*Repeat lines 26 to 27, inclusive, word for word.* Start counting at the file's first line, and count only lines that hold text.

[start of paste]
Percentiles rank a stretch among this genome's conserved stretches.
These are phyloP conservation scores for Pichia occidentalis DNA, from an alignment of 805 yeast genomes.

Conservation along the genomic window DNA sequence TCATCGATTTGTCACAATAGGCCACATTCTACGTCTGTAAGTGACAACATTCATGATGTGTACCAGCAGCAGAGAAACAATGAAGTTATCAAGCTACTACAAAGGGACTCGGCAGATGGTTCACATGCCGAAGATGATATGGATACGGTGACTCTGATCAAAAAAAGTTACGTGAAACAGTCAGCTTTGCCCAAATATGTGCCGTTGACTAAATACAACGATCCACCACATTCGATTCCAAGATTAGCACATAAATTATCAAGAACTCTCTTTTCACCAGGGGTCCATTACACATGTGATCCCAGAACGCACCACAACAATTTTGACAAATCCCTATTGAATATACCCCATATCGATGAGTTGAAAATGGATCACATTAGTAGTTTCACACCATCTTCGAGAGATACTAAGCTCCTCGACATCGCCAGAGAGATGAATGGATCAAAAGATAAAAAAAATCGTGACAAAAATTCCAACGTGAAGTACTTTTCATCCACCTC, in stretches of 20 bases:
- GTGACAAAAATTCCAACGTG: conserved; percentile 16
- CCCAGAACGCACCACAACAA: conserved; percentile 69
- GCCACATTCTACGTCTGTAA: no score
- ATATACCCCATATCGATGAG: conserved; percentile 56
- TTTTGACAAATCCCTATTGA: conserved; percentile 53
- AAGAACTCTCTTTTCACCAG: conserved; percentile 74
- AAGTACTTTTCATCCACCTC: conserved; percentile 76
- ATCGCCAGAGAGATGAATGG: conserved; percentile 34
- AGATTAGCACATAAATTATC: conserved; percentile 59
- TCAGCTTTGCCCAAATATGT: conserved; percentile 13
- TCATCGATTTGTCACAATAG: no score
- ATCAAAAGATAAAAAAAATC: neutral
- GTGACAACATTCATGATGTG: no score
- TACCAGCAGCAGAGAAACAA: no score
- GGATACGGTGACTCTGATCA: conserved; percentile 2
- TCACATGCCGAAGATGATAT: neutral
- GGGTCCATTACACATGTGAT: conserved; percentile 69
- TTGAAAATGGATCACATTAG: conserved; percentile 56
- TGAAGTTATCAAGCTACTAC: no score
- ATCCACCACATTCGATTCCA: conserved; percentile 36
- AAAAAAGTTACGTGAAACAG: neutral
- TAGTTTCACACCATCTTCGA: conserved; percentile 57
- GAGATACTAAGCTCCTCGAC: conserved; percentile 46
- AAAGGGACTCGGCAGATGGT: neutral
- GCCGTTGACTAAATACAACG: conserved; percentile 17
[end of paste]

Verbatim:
- GAGATACTAAGCTCCTCGAC: conserved; percentile 46
- AAAGGGACTCGGCAGATGGT: neutral